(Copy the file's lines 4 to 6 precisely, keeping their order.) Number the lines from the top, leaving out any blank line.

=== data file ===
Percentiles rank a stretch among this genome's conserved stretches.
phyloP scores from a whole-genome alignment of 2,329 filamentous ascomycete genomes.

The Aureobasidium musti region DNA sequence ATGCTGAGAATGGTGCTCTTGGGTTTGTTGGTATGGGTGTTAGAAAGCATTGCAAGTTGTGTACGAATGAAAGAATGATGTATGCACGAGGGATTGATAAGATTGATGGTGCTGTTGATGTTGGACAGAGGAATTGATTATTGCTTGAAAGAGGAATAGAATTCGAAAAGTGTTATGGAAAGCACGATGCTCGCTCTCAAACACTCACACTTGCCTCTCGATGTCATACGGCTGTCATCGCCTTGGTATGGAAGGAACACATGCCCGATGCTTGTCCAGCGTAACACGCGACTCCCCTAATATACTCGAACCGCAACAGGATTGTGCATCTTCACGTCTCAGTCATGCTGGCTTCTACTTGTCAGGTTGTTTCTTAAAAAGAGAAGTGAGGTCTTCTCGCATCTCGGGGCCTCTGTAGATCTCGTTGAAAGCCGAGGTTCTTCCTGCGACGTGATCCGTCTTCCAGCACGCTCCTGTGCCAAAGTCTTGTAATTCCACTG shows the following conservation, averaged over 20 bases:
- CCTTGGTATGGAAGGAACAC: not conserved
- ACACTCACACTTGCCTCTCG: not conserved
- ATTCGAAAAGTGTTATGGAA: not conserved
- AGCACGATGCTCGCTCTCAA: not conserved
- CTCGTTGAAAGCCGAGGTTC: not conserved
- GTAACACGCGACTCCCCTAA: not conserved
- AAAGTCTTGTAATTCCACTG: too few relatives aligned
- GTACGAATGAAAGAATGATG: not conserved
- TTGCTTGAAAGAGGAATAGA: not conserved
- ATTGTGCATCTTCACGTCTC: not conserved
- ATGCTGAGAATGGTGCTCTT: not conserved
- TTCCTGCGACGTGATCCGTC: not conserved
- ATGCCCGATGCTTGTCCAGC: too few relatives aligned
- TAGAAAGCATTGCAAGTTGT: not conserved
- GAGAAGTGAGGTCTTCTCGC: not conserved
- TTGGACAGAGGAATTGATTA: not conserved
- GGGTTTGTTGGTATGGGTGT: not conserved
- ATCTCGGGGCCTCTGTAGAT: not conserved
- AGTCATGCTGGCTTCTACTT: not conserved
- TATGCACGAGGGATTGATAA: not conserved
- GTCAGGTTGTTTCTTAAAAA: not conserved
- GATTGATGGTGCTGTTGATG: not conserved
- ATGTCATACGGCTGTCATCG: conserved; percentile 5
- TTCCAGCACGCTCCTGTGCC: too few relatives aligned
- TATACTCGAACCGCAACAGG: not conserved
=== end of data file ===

- CCTTGGTATGGAAGGAACAC: not conserved
- ACACTCACACTTGCCTCTCG: not conserved
- ATTCGAAAAGTGTTATGGAA: not conserved